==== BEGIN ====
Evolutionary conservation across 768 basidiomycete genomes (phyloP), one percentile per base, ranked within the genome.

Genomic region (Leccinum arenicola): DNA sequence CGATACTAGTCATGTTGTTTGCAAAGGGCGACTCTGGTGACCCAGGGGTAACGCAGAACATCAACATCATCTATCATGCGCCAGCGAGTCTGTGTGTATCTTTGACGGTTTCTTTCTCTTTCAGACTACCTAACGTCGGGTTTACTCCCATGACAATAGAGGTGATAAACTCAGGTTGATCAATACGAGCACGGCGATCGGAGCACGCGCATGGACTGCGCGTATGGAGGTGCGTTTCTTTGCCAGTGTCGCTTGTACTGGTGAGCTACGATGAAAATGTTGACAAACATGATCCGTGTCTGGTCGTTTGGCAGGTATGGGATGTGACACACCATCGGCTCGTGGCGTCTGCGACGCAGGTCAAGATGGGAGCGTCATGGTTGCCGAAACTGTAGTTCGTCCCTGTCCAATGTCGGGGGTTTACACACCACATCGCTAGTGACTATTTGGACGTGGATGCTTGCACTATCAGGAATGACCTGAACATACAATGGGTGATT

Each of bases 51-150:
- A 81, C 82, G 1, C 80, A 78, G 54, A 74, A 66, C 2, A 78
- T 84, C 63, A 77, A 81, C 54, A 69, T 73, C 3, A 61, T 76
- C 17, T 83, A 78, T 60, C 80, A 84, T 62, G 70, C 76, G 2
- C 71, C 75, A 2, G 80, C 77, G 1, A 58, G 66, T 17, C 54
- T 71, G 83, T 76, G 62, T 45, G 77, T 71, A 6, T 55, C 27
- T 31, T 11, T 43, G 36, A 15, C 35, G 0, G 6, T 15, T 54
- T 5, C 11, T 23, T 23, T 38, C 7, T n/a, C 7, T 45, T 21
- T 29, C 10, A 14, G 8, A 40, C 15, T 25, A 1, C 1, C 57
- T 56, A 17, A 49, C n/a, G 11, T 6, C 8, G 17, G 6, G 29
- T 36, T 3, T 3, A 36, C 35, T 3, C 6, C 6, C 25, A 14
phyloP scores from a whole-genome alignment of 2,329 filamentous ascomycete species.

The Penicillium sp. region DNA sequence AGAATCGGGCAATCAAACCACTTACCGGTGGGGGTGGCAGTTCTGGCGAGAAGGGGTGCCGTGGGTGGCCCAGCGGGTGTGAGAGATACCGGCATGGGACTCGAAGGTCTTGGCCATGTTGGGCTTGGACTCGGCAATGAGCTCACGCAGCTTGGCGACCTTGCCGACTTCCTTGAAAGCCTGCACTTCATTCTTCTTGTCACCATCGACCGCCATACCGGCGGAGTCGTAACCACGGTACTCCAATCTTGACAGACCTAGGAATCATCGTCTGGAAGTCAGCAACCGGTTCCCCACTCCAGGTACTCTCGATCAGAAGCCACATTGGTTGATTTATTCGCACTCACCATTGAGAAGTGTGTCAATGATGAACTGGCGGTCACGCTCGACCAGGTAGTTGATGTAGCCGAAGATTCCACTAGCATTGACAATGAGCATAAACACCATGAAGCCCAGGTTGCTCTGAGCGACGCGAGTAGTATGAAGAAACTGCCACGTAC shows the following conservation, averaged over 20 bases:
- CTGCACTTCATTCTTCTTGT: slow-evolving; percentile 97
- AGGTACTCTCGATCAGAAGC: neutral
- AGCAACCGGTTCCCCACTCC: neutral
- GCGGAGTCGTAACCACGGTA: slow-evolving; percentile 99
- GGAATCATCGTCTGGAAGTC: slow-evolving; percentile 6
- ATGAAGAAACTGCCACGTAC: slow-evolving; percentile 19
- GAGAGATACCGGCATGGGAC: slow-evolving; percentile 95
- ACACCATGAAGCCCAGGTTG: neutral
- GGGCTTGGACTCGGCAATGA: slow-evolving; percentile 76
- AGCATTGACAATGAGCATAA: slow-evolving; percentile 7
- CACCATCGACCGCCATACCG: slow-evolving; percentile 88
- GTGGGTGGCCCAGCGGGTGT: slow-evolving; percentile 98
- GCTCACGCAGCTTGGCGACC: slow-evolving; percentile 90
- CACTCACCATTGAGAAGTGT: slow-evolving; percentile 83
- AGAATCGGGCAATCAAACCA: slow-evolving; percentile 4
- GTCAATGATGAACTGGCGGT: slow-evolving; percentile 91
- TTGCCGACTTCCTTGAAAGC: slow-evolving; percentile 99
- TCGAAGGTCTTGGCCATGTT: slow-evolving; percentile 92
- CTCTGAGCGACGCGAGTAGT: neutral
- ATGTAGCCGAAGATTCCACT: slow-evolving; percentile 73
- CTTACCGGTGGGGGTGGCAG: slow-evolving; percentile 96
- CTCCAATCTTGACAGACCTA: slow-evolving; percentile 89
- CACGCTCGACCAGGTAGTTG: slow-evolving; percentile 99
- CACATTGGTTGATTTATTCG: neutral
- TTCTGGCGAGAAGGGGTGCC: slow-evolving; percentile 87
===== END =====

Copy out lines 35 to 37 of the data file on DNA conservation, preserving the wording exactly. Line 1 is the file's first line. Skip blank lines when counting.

- ATGTAGCCGAAGATTCCACT: slow-evolving; percentile 73
- CTTACCGGTGGGGGTGGCAG: slow-evolving; percentile 96
- CTCCAATCTTGACAGACCTA: slow-evolving; percentile 89